Building the Estes Xarconian Cruiser (part 1)

An auspicious occasion, ladies and gentlemen. I have this evening opened up the last of the kits from 2013 still in the build pile: The Estes Xarconian Cruiser #3223.

(And if you want one yourself, go buy it now! Estes is having another of its sales — no, this isn’t a holiday weekend, but apparently their Black Friday began a week or so early. For $8.99, vs. the $29.99 list price, plus shipping, you can get one — and free shipping kicks in at $29.99, so buy three and some wadding or something.)

Here’s what’s in the package. Lots of fin pieces, pretty much.IMG_3259 In the inner package. Typical motor mount and recovery stuff, and an atypical tail cone and a wood dowel.IMG_3260

I was a little startled when I pulled out the motor mount tube. Not that I didn’t know this was an 18 mm kit, I just wasn’t thinking about it and have been working (or neglecting to work) on the DRT so long, its small size sort of surprised me.

It’s a BT-55 kit, nearly two feet long. Estes says 3.7 ounces and recommends only one motor: C6-3. Should this be converted to 24 mm? The C6-3’s maximum recommended liftoff weight is 4.0 oz — and it adds 0.83 oz to the rocket, bringing the total to 4.53 oz. This wouldn’t be the only Estes model whose Estes-estimated weight exceeds the Estes-recommended motor’s Estes-recommended maximum, and former Estes designer Matt Steele recently wrote on YORF:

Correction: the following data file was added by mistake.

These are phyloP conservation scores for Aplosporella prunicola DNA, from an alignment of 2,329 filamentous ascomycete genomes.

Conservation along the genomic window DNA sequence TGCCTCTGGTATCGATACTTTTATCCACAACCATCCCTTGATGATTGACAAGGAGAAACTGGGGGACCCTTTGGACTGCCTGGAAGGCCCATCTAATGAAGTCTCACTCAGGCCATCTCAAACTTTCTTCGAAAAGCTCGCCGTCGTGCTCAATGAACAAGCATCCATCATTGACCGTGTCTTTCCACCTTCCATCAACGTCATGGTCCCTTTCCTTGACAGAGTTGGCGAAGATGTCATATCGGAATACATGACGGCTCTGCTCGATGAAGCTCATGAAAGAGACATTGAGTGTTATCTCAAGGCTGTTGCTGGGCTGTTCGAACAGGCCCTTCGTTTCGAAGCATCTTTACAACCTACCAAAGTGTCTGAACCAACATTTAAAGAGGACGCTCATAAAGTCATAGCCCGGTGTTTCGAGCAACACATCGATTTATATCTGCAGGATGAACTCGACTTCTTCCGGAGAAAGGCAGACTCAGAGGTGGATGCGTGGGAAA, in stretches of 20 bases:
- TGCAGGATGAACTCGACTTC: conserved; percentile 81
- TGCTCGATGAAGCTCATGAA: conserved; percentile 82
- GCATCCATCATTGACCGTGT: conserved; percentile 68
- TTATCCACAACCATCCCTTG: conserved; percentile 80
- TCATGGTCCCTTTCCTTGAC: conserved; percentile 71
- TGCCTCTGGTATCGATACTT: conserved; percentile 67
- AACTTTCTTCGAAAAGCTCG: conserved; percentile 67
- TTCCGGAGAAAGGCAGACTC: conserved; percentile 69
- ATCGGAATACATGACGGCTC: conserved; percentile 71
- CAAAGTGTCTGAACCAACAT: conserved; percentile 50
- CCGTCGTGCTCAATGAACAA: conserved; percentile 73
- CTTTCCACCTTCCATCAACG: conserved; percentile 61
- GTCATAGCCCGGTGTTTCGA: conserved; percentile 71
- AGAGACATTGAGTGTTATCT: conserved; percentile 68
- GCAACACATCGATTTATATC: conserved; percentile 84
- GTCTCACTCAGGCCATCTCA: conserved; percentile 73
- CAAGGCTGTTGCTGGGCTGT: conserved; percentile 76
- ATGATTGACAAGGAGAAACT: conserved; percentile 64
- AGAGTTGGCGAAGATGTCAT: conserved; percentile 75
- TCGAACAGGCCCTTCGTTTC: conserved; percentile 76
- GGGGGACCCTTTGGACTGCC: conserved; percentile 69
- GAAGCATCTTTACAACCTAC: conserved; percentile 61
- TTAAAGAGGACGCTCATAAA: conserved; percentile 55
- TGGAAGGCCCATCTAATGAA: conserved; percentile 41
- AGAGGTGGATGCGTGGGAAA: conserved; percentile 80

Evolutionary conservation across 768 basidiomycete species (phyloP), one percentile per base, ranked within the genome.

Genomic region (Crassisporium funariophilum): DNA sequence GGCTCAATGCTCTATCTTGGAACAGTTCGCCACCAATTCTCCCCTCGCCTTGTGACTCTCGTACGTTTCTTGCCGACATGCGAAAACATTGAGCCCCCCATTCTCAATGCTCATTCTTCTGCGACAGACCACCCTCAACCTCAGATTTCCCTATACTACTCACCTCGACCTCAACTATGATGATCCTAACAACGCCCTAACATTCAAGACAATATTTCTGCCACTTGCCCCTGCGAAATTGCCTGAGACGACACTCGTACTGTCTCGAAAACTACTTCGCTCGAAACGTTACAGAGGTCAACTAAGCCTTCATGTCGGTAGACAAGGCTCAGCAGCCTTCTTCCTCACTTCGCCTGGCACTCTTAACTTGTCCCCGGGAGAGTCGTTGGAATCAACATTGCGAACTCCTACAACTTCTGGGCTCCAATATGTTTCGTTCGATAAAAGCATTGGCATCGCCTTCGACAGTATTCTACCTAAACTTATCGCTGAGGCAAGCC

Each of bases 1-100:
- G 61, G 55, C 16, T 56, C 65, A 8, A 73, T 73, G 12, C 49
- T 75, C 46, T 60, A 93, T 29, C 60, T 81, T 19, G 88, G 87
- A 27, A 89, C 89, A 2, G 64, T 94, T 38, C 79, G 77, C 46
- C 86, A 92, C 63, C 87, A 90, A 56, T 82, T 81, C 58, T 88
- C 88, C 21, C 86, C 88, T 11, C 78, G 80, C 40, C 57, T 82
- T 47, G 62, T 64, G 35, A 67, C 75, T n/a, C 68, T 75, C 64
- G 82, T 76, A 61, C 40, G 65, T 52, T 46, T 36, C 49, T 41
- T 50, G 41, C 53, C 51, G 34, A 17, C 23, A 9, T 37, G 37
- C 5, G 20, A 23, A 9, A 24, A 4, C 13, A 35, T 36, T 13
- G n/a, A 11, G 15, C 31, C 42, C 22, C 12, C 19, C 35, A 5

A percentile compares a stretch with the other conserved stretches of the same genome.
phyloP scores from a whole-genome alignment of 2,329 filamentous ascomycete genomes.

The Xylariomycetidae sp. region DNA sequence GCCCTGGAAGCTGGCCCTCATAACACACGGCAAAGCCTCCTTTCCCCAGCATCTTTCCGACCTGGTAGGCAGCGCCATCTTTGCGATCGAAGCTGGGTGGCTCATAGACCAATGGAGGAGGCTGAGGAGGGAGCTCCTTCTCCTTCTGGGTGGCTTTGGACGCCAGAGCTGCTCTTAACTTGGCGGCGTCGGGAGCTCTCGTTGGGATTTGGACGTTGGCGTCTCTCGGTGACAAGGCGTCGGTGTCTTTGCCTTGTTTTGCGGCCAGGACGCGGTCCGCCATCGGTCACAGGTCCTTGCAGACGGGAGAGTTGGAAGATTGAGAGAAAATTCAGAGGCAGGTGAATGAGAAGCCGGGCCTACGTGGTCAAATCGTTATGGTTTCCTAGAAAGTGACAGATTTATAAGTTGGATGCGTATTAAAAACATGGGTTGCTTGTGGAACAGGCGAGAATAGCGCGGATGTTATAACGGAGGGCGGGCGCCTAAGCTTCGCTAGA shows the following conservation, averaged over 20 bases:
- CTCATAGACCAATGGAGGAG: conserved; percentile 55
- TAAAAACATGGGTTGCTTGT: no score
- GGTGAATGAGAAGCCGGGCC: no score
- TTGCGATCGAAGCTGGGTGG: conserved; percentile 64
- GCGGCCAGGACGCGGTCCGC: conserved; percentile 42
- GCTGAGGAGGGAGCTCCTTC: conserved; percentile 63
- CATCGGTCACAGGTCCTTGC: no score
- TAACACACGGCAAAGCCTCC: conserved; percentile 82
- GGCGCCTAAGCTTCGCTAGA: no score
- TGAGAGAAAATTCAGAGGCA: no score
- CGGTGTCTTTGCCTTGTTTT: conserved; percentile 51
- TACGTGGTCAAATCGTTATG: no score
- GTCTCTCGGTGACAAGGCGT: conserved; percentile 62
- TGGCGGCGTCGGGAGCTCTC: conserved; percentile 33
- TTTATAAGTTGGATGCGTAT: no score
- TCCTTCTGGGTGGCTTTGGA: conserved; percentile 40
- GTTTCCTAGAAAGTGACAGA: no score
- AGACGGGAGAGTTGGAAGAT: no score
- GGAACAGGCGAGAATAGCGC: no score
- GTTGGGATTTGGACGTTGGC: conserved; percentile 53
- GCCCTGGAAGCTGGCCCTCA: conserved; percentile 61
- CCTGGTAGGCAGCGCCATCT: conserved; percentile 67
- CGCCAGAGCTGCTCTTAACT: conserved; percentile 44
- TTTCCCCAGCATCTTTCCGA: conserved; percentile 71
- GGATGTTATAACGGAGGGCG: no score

Don’t read too much into the max liftoff weight recommendations. There are a lot of factors that go into a safe flight (diameter, drag coefficient, wind, launch rod length) that make using just the max liftoff weight not much more then a suggestion. The max weights are set very conservatively, due to the very fact that there are other parameters that can influence a safe flight.

Chris Michielssen, who designed the Xarconian Cruiser in 1972 (okay, not really… interesting resemblance though), covered his build of the XC in an epic 33 part blog series starting here, to which I will, you can be assured, be referring frequently in the near future. He built the 18 mm motor mount — then put it aside and installed a 24 mm instead. His final build weight was 4.85 oz! Over 5.5 oz with a motor installed.

And he didn’t even use all the decals.

I’ll follow his example and upgrade the motor mount. Only question is, do I have the parts? Hang on, let me check.




One thought on “Building the Estes Xarconian Cruiser (part 1)

  1. Pingback: Building the Estes Xarconian Cruiser (part 17) | Rich's Rockets

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